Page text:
@Walrus. While these are not the next Isetta or Amphicar form an investment perspective, they are loads of fun to drive, and really cute, and actually have a somewhat sporty (although slow) performance factor, as the Italians make everything sporty, even their “people’s cars”. I have owned a number of Cinquecentos, and the fun/satisfaction factor is off the charts for an entry level microcar, and they are practical enough to carry four people in relative comfort at reasonable speeds, unlike an Isetta.
    Someone will have a really nice little rare “frog eye” 500 for slightly over 10K if they can do the work themselves.

    • Blake

      Right on every count. I restored one a couple of years ago for a customer and the frog eye is the American spec version that had about 3500 (from memory) imported over three years 1957-1959. 1960 was the changeover year. The front fascia in American spec is not available, but most of the other panels are and the engine is quite easy and fun to rebuild. It was a blast to drive around my neighborhood doing shakedown runs, and the owner has a neat old car that has been in his family since 1965. I’ve answered questions from other 500 owners and will be happy to do another restoration. This one looks complete, though the rust does need to be dealt with carefully as it is a unibody car. Take a look at the one I restored on

      • Vince

        Wow, car looks great would really like to own one. My Cousin has one he is restoring. If you come across one I would be happy o pay a referral fee.

    • vince

      Hi Charles,

      did u restore the 1957 fiat 500

      • Charles Gould

        Hi Vince,
        I have not yet restored the ‘58 Cinquecento because I really like original card. I have, however rebuilt the engine and the gearbox. And I gavecompletelt rebuilt the brake system. So. It now starts, runs, drives and stops. I love the old Ffog Eye Cinquecento and they ard a blast to drive.
        I also have five other Cinquecentos as well as a Model 600 Sedan, a 700D Multipla, Giardinera, Jolly, as well as a 750 Spider and a Polish P126 Polska Fiat 500.

        Like 1
      • Chasgould

        Boy, that response came out like I was drinking with all those typos. I was on the motorcycle and didn’t take the time to properly proofread before posting. Sorry. It should have said:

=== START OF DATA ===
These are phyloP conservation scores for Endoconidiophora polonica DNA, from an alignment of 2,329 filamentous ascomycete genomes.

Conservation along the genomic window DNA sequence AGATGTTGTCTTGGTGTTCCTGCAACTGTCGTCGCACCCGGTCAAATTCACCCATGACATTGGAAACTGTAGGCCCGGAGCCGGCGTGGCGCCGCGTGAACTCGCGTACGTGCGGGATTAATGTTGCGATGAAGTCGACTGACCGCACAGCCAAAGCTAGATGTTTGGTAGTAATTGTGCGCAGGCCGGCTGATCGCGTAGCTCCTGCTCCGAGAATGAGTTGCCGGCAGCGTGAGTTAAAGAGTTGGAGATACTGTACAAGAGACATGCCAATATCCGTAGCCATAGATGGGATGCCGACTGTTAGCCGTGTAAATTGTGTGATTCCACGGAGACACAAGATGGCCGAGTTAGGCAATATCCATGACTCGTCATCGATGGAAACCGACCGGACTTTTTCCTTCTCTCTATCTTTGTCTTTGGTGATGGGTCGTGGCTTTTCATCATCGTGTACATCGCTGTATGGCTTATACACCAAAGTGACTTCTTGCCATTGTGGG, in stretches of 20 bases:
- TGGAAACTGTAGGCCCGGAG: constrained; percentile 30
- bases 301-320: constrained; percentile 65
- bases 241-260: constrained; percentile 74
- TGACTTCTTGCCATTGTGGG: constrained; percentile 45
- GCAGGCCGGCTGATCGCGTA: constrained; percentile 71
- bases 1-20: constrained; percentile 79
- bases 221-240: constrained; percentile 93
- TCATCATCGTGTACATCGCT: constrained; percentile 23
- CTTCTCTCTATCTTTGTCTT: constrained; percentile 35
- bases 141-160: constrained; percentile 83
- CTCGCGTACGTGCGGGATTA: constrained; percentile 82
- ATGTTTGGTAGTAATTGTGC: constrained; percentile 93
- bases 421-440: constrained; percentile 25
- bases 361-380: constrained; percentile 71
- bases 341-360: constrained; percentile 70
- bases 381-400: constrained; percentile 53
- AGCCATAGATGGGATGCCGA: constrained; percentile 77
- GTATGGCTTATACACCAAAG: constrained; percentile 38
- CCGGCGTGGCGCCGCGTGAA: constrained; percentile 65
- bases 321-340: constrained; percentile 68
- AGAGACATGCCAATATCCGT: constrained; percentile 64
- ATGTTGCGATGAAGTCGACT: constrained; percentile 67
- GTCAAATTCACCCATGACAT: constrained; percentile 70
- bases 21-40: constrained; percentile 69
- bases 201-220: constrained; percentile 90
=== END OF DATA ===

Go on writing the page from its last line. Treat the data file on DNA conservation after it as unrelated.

Hi Vince,
        I have not yet restored the ‘58 Cinquecento because I really like original cars. I have, however rebuilt the engine and the gearbox. And I have completely rebuilt the brake system. So. It now starts, runs, drives and stops. I love the old Frog Eye Cinquecentos and they ard a blast to drive.
        I also have five other Cinquecentos as well as a Model 600 Sedan, a 600D (750cc) Multipla, Giardinera wagon, a Jolly, as well as a 750 Spider and a Polish P126 Polski Fiat 500.

    • Vince

      Hello Charles, thanks for your reply. Would you perhaps share some photos of the car with me

  10. joep

    clearly stored next to a wall for years.
    one side is perfectly in shape, the other side is rusty.
    Seen it before.

    A 500 with suicide doors is also in Europe very rare.
    Parts are very cheap and this 500 is easy to restore. looks like a bargain to me.
    I’ve seen (younger) 500’s in 10x more worse shape and all these cars were restored by the new owners.

  11. Howard A Member

    I never really liked Fiats, but this thing is so darn cute, if you lived in a gated community, you could race the golf carts. These had 11-15 hp, did the 1/4 mile in 27.8 sec @ 45 mph, with a top speed of 56.( with a good tail wind) Certainly nothing for today’s roads, but for puttin’ around, it would be great.

  12. fred

    Not as bad as it looks at first glance. That texture on the bottom of the car looks like factory undercoating, which may have saved it. Looks like the bad rust is confined to a fairly small area.

  13. Dolphin Member

    These don’t look like much, but Fiat put people in cars after WW2 when Italy and much of Europe was devastated and most people didn’t have 2 lire to rub together. That was mainly the decision of Gianni Agnelli, who owned the company. He could have made smaller numbers of luxury cars for the wealthy, but he chose to offer lots of people the kind of car they could actually afford to buy and use.

    I can’t help thinking about that whenever I see a vintage 500 or 600, or even the new versions out today.